Story & Clark offers two series of vertical and grand pianos, which are made to its specifications by various Asian manufacturers. The Heritage Series is a popularly priced line of verticals and grands with a Storytone II soundboard — Story & Clark's name for a veneer-laminated, all-spruce soundboard.
The Signature Series also comes in both vertical and grand models. These pianos feature premium Renner hammers, Röslau strings, maple and mahogany rims, solid brass hardware, Bolduc tapered soundboards of solid spruce, sand-cast plates, and advanced low-tension scales. The pianos have cabinet designs that offer lots of detail for the money and coordinate with major furniture trends. In spite of their beauty, the company says, these pianos are also appropriate for school and commercial applications.
In keeping with the tradition, begun by Hampton Story and Melville Clark, of integrating the latest technology into pianos, all Story & Clark grand pianos now come equipped with both the PNOmation II electronic player-piano system, and a package of SilentPNO features, including PNOscan™. Vertical pianos are equipped with only PNOscan. PNOscan is an optical sensor strip attached to the key frame directly under the keys. It senses the entire movement of each key so that it can precisely re-create every detail of an original performance, including the force, speed, and duration of each note played, without affecting the touch or response of the keyboard. The data captured by PNOscan is then transmitted through either a USB connection or MIDI output to a computer, general MIDI sound module, or other digital device. PNOscan and PNOmation are both HD MIDI ready. The addition of PNOscan to every Story & Clark acoustic piano gives customers the potential to have all the features of a digital piano. When combined with various accessories, PNOscan gives users the ability to learn, record, compose, practice in silence, and more. In addition, the ability of PNOscan to interface seamlessly with an iPad, tablet, or other computing device allows for their integration with the web-enabled PNOmation system recently introduced, with SilentPNO (a hybrid digital/acoustic piano), and with programs such as Music Minus One.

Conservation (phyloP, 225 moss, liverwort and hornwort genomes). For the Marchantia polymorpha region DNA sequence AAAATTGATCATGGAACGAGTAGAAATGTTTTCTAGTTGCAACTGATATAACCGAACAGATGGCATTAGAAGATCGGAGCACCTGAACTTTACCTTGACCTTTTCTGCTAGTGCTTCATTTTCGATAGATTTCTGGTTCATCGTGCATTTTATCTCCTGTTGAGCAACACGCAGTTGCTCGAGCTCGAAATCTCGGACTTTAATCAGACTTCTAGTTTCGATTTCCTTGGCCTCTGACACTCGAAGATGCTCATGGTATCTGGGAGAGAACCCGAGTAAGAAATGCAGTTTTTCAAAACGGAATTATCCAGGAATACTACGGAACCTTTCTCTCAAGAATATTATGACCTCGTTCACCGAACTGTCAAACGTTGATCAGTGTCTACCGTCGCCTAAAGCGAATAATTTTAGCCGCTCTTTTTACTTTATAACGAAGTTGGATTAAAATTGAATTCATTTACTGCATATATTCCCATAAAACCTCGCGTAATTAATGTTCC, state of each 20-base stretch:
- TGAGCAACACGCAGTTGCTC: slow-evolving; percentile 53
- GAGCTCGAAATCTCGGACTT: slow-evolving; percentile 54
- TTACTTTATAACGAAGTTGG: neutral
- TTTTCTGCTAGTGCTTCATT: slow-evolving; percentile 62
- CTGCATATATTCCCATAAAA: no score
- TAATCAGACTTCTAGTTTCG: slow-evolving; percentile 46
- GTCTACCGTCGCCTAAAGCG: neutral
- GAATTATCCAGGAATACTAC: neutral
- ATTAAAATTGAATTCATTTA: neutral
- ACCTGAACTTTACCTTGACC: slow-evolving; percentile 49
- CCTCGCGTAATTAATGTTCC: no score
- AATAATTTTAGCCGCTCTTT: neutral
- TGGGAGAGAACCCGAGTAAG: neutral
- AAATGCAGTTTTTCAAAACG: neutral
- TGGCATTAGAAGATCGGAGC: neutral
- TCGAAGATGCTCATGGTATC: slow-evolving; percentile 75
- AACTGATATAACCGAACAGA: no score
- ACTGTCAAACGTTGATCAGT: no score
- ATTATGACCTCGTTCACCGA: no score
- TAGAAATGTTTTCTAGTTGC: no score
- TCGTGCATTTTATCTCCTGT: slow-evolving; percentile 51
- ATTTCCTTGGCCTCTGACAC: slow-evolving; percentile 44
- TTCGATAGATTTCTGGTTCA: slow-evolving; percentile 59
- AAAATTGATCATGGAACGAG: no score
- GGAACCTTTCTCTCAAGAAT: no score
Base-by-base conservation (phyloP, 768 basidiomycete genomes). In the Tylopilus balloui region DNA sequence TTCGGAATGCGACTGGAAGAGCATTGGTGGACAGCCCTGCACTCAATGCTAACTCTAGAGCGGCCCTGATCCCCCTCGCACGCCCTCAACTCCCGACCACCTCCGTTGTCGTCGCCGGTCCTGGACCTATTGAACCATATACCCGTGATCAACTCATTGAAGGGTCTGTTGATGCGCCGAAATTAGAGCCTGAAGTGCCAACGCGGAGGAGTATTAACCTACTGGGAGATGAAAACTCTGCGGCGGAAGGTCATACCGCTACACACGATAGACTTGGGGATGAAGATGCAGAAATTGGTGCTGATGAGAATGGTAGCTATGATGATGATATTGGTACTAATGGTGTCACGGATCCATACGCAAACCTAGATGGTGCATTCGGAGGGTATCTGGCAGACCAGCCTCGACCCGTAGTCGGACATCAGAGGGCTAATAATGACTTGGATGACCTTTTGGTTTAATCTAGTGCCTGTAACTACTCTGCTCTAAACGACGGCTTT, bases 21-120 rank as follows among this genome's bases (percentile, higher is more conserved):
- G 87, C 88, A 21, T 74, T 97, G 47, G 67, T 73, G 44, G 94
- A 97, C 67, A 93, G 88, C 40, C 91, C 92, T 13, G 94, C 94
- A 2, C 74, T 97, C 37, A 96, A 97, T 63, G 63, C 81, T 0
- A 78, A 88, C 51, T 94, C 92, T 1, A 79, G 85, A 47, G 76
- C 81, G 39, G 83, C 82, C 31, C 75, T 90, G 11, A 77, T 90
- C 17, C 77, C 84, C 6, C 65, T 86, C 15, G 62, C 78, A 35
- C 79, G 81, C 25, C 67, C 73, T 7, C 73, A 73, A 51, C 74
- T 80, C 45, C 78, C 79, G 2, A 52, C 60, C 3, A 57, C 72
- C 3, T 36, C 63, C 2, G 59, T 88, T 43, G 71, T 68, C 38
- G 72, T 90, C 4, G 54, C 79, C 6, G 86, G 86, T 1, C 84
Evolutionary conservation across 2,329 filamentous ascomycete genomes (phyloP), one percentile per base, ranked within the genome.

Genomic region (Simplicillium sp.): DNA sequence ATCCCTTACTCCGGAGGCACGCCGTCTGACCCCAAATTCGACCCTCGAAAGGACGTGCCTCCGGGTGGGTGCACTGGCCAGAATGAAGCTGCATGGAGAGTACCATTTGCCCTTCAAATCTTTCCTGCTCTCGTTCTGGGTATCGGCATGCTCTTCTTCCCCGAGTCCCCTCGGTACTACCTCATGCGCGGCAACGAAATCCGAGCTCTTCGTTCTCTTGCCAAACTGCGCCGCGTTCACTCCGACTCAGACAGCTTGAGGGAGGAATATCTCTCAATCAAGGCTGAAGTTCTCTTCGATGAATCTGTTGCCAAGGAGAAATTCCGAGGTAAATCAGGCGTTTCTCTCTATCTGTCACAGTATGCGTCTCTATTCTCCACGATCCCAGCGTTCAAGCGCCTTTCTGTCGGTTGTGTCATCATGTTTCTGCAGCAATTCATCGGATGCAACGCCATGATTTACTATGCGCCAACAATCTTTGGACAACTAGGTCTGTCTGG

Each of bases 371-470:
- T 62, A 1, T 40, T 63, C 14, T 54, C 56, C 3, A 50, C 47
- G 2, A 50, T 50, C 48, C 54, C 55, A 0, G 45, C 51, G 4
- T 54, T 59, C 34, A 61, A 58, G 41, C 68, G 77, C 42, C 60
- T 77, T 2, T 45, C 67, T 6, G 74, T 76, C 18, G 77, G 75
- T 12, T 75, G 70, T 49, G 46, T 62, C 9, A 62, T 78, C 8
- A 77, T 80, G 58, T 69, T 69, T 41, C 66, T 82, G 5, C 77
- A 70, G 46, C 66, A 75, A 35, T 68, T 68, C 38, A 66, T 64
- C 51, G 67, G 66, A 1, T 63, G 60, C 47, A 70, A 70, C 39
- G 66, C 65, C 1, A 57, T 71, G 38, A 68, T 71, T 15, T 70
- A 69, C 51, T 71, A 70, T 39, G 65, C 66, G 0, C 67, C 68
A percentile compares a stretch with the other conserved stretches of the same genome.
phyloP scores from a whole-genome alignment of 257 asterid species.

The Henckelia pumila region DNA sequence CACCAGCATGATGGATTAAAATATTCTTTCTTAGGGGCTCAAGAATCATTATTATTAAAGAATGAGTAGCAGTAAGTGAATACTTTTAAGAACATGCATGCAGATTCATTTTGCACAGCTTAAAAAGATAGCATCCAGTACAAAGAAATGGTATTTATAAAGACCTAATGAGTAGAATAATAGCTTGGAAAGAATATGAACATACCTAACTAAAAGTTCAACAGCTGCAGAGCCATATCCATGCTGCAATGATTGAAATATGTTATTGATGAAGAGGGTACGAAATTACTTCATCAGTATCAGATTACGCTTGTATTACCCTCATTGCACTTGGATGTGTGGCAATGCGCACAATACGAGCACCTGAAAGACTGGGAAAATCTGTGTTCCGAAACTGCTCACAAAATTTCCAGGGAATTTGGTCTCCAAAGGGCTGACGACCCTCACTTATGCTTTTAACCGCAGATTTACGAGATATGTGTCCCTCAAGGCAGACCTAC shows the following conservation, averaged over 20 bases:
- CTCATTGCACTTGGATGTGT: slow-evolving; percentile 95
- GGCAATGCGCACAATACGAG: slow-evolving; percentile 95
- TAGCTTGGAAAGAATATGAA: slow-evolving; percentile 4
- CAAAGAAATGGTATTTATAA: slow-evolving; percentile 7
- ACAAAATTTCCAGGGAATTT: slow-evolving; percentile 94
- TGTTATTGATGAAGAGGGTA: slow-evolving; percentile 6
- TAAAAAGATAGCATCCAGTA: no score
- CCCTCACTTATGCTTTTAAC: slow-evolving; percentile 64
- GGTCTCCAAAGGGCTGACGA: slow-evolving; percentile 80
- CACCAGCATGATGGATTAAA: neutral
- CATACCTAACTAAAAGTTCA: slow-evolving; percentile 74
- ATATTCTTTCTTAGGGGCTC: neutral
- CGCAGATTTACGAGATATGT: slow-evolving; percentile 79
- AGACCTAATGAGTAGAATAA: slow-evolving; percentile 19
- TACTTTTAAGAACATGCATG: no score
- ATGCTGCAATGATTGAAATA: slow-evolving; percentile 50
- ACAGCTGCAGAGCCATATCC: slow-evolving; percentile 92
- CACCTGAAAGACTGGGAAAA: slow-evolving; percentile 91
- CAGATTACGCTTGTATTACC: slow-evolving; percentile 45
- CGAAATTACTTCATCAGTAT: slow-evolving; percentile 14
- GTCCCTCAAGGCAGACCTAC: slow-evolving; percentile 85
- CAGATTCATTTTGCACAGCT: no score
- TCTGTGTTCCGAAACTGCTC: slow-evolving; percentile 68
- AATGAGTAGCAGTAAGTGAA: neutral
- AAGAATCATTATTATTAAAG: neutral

Beginning in 2013, the PNOmation II system factory-installed in Story & Clark grands will be fully concealed, with no solenoid-rail cover visible, requiring no cutting of the legs to fit the entire 88-note system, and allowing full use of the original pedals and trapwork.
Warranty: 15 years, parts, and 5 years, labor, to original purchaser.